In August 2017, Jordan banned a law that allowed rapists to escape punishment by marrying their victims. This was hot on the heels of Tunisia that repealed this law at the end of July, while Morocco overhauled its law in 2014 and Egypt repealed its law in 1999. It is likely that Lebanon maybe next to follow. This law was based on the belief that marriage lessens the stigma associated with rape, but it did not however consider the physical and emotional damage the victim will have to live with during this marriage: it does not consider the welfare of the victim. Women’s rights organisations around the world have celebrated these developments in the Middle East, as it is recognition that the efforts made for gender equality are bearing fruit.
This law is not an uncommon practice in other parts of the world. It may not necessarily be a law, but rapists have been and continue to be encouraged either by families, police or judicial officers to marry the victim and avoid prosecution. A recent case was reported in Zimbabwe where a grandmother forced a man to marry her 17 year old granddaughter after he raped her repeatedly, sometimes at gunpoint. The grandmother was driven by the desire for money. This is not an isolated case.
Many cases of ‘child marriage’ are a result of this practice. The reasoning behind the law was to preserve the dignity of the family, as, although she was raped and therefore diminished her chances of getting married as virgin, the rapist had the decency to marry her. The stigma of rape is somehow reduced. Why is the dignity of the family more important than the safety of the victim? This sends a message that a woman’s worth is much less than that of a man.
My problem with this is that rape is sexual intercourse without consent, and, if one doesn’t give consent, it means there is a certain level of violence for the rapist to get what he wants. What then gives another person, be it the parents or guardians, police or magistrate, the nerve to subject another to a life of this violence? Instead of taking the victim out of the dangerous situation, they are forced into a lifetime of it. There is no other crime where a victim has to be condemned to live with their perpetrator.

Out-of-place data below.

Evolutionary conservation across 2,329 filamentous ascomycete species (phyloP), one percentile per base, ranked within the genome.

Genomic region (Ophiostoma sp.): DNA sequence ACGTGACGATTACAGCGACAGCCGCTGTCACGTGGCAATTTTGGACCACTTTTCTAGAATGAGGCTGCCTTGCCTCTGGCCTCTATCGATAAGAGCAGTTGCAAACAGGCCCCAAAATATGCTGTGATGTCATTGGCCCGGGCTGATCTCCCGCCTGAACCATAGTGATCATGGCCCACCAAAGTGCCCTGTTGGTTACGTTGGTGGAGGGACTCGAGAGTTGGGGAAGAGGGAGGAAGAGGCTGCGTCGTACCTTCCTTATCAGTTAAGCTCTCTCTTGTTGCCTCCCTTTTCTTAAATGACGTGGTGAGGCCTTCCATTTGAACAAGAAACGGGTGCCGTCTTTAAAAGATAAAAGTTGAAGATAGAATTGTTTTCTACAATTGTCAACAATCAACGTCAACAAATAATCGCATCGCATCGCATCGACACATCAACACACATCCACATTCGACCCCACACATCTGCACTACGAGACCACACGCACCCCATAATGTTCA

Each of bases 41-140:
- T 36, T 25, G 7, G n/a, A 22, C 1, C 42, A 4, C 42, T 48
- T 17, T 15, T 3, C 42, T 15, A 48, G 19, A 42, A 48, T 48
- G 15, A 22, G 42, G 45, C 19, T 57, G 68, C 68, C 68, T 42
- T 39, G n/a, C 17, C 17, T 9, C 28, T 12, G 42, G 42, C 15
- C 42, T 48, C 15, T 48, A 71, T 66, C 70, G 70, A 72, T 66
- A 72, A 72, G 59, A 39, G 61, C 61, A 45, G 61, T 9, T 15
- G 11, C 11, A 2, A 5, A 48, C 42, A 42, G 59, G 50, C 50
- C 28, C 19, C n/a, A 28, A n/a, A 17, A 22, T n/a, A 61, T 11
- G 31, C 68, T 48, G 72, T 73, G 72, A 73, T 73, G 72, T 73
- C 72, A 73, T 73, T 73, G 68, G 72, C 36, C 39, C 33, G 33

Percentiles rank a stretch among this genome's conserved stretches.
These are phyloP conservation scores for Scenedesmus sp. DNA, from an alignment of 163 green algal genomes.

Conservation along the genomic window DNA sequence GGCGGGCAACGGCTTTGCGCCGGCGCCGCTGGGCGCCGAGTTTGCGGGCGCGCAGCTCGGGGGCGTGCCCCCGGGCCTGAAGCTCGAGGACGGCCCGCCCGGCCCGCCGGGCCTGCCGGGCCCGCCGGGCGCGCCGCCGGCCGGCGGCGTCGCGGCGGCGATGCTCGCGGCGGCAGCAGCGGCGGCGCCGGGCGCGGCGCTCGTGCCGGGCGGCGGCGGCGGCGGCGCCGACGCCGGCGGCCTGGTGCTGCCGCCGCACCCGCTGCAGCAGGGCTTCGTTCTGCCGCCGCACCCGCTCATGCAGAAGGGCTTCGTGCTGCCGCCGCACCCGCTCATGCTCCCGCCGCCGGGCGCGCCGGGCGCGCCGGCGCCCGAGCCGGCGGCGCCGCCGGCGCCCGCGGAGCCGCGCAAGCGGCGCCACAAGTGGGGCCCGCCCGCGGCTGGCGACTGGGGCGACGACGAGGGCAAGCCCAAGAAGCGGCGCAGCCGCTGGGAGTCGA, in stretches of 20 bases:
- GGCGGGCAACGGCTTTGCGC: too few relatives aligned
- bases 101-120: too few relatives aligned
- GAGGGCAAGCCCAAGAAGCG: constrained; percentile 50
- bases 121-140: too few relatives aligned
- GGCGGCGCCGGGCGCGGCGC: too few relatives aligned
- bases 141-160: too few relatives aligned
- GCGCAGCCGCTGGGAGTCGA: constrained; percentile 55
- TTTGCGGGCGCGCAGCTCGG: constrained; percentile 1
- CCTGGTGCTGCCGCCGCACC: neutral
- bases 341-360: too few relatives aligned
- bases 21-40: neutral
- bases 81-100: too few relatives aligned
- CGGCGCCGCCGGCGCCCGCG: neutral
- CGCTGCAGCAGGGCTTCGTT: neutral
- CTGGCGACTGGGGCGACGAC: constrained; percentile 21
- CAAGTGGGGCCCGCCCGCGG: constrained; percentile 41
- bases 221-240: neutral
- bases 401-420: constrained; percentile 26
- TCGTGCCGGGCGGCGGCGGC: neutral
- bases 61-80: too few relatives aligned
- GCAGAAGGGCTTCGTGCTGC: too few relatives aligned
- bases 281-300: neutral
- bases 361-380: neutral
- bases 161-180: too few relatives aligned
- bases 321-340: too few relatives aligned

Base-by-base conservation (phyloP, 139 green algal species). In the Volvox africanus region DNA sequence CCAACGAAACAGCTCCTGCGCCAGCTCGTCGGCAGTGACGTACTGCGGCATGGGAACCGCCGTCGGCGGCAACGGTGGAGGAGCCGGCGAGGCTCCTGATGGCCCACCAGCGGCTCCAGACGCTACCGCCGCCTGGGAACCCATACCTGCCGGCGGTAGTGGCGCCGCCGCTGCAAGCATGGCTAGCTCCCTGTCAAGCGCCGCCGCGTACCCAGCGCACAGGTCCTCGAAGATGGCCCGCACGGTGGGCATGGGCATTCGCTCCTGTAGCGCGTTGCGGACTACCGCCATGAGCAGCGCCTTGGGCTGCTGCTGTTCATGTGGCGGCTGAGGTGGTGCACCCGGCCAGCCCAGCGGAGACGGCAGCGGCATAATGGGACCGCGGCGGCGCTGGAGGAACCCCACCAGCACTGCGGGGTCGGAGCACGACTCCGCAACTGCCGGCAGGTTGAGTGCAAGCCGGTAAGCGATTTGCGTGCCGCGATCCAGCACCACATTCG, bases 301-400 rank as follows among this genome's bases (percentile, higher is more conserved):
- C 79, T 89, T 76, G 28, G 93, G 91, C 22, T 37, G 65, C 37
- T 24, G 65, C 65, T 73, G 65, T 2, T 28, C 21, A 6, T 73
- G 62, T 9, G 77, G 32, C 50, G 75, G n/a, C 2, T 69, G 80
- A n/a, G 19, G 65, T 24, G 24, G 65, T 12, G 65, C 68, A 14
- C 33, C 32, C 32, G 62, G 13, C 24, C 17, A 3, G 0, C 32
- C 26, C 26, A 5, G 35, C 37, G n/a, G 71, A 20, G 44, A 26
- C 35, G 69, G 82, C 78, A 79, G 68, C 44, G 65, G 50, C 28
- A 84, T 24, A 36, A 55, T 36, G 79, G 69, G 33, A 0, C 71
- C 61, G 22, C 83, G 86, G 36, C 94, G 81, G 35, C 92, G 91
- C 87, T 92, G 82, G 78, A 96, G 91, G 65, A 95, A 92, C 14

According to the narrow definition of rape, as it is in our Zimbabwe law, it is the only crime that can be perpetrated by a man against woman; biology plays a big part of this definition. Many arguments have been brought about why men rape; they have a high sex drive and no self control, particularly in the company of a woman dressed provocatively; or they are not mentally stable, amongst others. To me, rape is about power, a man’s power over a woman’s body. This is perpetuated by allowing a man to marry his victim:, this is sentencing the woman to a life time of being controlled, having a lack of choice of anything and everything that she does in her life, and gives this control to the husband. At the same time, it is providing the man ample opportunity to continue the abuse under the cloak of marriage. A victim of rape requires rehabilitation, which should be provided by the state and support for her recovery from her family.
Although the laws around the world appear to be changing, we must acknowledge that ending the practice is a much more difficult exercise: our customs, culture and beliefs need to fall in line with law. Strict implementation of the law is required not only in Jordan but across the world particularly to protect women and girls.